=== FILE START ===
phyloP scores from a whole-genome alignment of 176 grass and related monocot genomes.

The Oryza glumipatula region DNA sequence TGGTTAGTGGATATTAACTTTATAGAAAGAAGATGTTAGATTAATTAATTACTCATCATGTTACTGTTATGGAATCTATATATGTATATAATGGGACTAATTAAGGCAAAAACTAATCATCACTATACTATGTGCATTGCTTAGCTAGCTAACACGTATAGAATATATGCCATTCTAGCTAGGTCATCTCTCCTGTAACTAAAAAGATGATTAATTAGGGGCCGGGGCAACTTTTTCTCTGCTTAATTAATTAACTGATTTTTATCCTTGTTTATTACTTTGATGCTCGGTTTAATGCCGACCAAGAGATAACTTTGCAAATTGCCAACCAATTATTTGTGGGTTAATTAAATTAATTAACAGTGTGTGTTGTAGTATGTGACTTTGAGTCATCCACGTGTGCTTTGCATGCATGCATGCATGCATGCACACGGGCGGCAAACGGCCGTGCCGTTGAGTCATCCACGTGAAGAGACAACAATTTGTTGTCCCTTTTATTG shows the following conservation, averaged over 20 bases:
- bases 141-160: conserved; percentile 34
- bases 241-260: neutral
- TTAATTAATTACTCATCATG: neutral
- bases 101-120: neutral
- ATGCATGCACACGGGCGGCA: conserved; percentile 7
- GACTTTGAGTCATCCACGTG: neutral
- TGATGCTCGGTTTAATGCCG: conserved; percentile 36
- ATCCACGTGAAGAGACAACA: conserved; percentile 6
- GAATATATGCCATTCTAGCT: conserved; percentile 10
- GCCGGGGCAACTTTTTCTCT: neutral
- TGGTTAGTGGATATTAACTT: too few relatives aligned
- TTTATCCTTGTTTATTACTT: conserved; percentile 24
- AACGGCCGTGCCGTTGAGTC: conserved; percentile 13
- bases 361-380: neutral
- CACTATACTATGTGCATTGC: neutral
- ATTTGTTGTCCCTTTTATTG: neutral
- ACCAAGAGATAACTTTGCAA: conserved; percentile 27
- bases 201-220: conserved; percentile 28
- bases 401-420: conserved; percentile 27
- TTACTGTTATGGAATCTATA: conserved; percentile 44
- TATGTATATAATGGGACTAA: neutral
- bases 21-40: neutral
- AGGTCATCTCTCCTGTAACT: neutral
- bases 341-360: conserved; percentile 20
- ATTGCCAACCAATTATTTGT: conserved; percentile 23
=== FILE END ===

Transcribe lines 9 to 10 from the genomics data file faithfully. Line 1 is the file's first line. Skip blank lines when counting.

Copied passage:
- TGATGCTCGGTTTAATGCCG: conserved; percentile 36
- ATCCACGTGAAGAGACAACA: conserved; percentile 6